Yeah, "colorato" literally is "colored", and "colorful" could be translated as "pieno di colori" (full of colors), but this meaning is also covered by "colorato". In this case, when talking about a set of glasses, they likely mean that every glass has its own color... but they could also be simply "non trasparenti", or even colorful.
Of course! CC is followed by an H when it's followed by an I or E, but they still want a K sound.
For example, the adjective "rich" is ricco/ricca in singular form, but ricchi/ricche in the plural.
The obvious question "when do they want a K sound?" has a more complicated answer, too large for the margins of this book.
I really like this program...i wish this was around twenty years ago....however, I find the speaking exercises frustrating...more often than not it fails me. So, i have founf that if i check my pronunciation with a different online translator, that it recognizes what im saying...Duolingo needs to fix this.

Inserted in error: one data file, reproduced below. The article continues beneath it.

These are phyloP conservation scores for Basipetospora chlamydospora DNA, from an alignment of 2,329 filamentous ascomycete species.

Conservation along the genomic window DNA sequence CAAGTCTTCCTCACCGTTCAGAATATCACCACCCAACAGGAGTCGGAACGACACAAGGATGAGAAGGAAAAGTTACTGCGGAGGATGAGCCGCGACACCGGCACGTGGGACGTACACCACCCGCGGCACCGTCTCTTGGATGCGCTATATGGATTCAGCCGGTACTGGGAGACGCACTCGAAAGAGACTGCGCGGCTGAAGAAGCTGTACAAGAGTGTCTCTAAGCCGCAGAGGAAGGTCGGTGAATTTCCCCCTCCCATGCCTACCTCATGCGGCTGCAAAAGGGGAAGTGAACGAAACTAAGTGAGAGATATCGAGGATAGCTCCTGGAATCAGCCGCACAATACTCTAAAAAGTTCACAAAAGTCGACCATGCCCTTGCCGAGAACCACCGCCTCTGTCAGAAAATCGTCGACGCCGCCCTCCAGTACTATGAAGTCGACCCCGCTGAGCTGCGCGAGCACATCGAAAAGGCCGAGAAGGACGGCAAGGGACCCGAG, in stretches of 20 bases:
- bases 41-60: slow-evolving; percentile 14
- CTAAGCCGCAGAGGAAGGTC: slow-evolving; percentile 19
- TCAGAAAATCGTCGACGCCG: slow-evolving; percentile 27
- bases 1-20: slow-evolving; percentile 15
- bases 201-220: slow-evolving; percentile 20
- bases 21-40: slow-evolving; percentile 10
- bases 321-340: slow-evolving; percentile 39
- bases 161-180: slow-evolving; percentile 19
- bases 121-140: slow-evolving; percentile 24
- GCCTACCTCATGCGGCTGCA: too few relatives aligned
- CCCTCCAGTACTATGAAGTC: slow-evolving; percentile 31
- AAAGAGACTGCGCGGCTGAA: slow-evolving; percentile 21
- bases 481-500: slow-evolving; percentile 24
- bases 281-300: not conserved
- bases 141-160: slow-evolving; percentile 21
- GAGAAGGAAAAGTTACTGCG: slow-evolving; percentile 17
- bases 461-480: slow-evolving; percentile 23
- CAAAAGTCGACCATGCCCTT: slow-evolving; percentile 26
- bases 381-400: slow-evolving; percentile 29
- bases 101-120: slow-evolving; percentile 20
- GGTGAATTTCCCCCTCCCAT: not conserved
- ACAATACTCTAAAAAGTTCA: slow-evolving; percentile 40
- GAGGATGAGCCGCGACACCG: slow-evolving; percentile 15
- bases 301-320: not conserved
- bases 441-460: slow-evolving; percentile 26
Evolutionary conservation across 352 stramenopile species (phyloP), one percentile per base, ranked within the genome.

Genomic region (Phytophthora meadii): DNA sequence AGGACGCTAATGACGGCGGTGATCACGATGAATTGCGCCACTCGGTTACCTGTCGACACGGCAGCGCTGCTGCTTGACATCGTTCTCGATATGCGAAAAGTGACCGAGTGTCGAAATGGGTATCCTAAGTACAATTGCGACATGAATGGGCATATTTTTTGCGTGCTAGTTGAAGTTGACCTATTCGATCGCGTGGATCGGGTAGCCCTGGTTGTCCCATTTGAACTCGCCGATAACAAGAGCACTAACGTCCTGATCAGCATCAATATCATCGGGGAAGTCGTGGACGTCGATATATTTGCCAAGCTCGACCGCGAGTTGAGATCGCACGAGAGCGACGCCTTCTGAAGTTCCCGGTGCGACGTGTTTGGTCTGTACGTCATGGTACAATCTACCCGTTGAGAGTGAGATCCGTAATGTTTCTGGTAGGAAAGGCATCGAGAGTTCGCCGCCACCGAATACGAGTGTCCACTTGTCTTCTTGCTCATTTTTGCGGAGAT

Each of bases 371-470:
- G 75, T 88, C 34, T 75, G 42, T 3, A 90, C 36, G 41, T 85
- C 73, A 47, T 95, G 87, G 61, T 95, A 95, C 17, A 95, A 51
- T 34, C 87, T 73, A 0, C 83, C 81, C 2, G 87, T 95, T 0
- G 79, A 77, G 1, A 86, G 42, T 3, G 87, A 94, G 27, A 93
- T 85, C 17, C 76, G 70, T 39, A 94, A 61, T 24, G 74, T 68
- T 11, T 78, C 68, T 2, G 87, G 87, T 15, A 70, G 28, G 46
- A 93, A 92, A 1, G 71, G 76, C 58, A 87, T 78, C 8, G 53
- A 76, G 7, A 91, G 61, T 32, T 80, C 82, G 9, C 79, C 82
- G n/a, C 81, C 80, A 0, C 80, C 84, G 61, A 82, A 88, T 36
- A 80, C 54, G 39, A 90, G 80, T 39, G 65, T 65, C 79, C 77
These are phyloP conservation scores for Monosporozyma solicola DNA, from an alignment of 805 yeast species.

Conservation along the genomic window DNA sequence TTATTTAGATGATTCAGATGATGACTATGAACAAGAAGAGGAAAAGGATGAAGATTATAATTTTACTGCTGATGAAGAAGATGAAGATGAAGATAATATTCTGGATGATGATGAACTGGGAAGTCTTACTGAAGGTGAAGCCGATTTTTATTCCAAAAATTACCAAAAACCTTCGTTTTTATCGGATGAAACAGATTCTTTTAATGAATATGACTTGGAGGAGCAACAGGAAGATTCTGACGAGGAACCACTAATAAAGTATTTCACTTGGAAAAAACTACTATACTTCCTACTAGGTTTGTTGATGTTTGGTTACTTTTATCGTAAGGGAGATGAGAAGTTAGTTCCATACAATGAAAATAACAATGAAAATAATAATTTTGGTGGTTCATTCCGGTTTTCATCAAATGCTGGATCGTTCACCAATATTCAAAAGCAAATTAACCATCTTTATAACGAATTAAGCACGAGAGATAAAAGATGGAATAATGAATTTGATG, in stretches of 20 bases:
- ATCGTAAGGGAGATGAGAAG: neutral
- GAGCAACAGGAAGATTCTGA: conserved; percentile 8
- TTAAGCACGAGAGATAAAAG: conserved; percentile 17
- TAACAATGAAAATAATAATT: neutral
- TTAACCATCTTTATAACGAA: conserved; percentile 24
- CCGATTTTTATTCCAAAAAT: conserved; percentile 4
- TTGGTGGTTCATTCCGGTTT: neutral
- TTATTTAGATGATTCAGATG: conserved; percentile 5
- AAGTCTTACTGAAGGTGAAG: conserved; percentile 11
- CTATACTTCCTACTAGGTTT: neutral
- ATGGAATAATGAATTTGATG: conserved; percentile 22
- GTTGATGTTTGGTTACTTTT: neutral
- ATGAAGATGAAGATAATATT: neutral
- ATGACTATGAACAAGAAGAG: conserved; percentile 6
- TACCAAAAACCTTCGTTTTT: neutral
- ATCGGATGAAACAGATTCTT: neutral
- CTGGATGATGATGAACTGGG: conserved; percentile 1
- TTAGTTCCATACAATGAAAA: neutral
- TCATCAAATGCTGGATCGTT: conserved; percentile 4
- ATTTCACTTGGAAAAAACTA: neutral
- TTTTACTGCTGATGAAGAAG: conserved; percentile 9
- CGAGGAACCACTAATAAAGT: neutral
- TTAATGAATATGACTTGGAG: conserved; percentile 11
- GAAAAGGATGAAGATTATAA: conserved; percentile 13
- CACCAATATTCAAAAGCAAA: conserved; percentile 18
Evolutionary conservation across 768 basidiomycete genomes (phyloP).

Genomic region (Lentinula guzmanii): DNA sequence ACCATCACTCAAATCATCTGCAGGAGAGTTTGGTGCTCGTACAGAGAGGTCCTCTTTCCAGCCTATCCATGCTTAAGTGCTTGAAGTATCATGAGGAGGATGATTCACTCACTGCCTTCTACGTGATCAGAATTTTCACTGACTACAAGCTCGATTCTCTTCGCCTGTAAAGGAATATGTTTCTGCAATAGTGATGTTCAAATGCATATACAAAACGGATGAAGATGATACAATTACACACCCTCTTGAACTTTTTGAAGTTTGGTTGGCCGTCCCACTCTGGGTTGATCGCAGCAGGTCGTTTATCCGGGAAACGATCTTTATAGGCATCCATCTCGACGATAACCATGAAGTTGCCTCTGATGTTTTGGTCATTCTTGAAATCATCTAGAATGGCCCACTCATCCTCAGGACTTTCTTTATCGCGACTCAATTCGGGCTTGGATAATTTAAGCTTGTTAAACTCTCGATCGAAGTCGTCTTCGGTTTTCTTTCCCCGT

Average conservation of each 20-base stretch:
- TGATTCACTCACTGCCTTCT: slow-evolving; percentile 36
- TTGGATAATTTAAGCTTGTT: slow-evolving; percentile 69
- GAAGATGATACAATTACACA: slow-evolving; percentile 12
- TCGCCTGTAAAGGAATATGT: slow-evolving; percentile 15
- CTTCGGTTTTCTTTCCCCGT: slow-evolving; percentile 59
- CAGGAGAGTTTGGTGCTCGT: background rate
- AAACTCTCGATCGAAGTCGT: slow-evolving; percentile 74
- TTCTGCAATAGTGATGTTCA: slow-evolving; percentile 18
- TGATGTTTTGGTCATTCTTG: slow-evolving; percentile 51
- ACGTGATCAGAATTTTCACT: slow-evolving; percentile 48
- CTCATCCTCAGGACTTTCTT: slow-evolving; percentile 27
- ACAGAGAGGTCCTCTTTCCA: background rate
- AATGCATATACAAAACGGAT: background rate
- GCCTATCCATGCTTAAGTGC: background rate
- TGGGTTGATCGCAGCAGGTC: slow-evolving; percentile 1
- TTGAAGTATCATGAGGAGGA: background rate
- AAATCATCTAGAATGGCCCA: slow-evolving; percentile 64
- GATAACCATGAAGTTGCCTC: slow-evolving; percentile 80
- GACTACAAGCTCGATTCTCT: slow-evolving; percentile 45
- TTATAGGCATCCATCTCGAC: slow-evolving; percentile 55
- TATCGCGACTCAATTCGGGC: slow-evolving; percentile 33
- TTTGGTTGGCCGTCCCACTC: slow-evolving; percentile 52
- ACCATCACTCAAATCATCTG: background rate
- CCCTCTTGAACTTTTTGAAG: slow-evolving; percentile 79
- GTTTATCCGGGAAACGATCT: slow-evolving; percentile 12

"Colored" is not advised in American English when you're talking about people. It was the polite term for black people in the mid-20th century, and the NAACP is still the National Association for the Advancement of Colored People (it's been culturally grandfathered), but in casual, polite conversation now we say "black people" if we mean people whose recent ancestors came from Africa, and "people of color" if we mean everyone who's not white.
If you're talking about glasses, though, or anything else inanimate, you're fine with "colored."